Relationship of Dispositional Mindfulness, Emotion Regulation, and Body Appreciation to Intuitive Eating in Female Emerging Adults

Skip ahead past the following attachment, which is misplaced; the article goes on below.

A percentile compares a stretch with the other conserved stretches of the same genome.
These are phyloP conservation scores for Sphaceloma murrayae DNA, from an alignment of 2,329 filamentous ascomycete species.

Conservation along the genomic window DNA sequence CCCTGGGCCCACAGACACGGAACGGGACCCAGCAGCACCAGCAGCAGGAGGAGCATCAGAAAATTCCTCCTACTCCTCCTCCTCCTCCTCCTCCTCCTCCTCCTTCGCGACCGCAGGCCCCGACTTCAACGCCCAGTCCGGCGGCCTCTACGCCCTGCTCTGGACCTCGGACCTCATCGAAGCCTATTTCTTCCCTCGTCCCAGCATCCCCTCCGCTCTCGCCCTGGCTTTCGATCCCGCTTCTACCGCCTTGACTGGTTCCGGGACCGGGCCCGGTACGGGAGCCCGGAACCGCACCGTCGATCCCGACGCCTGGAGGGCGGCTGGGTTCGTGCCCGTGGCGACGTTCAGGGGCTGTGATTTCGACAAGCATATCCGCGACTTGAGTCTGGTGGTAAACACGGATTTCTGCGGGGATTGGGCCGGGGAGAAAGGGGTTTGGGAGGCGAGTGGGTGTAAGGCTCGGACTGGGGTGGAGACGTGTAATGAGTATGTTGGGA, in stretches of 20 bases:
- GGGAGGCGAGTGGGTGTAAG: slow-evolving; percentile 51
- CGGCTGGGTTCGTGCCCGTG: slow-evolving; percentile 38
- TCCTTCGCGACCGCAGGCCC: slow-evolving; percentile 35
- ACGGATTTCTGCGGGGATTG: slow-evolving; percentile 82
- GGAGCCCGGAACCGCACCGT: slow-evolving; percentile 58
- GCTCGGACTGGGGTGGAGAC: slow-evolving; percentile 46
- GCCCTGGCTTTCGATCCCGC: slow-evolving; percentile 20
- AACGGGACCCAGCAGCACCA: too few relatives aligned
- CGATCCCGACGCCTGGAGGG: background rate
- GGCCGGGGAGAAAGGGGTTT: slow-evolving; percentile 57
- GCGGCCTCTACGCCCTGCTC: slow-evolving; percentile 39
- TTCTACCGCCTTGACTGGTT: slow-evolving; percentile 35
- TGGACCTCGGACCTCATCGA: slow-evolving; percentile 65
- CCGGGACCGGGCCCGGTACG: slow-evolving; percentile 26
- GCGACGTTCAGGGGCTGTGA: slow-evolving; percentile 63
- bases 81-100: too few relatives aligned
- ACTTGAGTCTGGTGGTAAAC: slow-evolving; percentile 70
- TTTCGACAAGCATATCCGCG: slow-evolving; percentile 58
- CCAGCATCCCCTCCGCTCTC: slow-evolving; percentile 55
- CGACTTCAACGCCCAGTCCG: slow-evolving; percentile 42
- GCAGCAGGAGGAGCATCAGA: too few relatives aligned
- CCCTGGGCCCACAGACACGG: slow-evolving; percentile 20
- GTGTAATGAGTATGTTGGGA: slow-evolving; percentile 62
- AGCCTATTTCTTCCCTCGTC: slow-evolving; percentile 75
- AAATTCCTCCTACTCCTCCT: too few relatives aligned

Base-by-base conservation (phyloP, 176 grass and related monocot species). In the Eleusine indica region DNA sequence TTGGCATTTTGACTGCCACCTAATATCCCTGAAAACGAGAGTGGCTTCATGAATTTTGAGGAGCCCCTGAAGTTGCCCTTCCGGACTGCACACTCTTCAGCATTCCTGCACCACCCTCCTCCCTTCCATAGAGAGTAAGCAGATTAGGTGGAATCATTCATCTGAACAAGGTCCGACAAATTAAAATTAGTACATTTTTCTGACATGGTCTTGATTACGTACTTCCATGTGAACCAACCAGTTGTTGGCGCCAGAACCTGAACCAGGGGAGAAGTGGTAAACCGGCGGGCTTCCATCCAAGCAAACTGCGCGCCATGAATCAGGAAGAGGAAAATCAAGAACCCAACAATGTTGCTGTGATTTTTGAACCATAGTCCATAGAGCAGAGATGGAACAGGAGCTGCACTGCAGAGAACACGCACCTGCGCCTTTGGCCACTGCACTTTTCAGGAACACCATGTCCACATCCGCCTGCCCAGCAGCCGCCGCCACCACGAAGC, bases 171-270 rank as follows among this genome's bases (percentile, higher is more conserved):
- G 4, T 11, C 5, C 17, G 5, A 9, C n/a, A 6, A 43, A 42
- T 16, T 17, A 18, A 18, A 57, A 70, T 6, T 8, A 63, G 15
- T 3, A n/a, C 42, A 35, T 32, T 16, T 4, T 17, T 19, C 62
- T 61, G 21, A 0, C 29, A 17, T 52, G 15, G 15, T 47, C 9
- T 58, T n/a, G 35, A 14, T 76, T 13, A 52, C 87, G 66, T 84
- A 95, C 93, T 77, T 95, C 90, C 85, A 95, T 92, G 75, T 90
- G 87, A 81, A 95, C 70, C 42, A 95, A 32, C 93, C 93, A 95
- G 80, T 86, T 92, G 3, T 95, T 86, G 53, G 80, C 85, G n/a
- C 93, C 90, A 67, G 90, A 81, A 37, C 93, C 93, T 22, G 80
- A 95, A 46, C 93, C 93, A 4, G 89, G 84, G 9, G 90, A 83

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Intuitive eating is an adaptive non-dietary eating behavior associated with multiple beneficial outcomes (Augustus-Horvath & Tylka, 2011; Avalos & Tylka, 2006). Although body appreciation is a confirmed strong predictor of intuitive eating, research is needed to identify other intrapsychological contributors to this adaptive eating behavior. The current study used theories of mindfulness, emotion regulation, and intuitive eating to examine the contribution of dispositional mindfulness, habitual use of emotion regulation strategies, and body appreciation to intuitive eating in a sample of 394 female emerging adult college students (mean age 21 years, SD=1.88). Hierarchical regression analyses were conducted to test the study hypotheses. Body Mass Index (BMI) was used as a confounding variable in all regression analyses. Findings indicated that similar to the acceptance model of intuitive eating, body appreciation was the strongest contributor to the variance in intuitive eating. Unidimensional mindfulness accounted for a unique variance in intuitive eating over and above the contribution of body appreciation and emotion regulation strategies. As a set, emotion regulation strategies also emerged as a significant predictor of intuitive eating after accounting the variance explained by body appreciation and dispositional mindfulness. Only four facets of dispositional mindfulness including non-judging, non-reactivity, describing, and observing significantly contributed to intuitive eating. Finally, data supported the conceptual model of intuitive eating, where BMI was the most distal contributor to intuitive eating and body appreciation was its most proximal contributor. Based on the primary hierarchical regression analysis, post hoc bootstrapping mediation analysis were conducted. Mediation analysis revealed that the acting with awareness mindfulness facet exerted a medium in magnitude indirect effect on intuitive eating through the non-judging mindfulness facet. Similarly, post hoc mediation analyses examining the mediating role of body appreciation found that dispositional mindfulness and adaptive and maladaptive emotion regulation strategies had a significant medium in magnitude indirect effect on intuitive eating through body appreciation. Additionally, unidimensional mindfulness and maladaptive emotion regulation strategies had a direct effect on intuitive eating. Regardless of its limitations, the results of this study have implications for clinical practice, prevention, mindfulness and intuitive eating theory, and future research.
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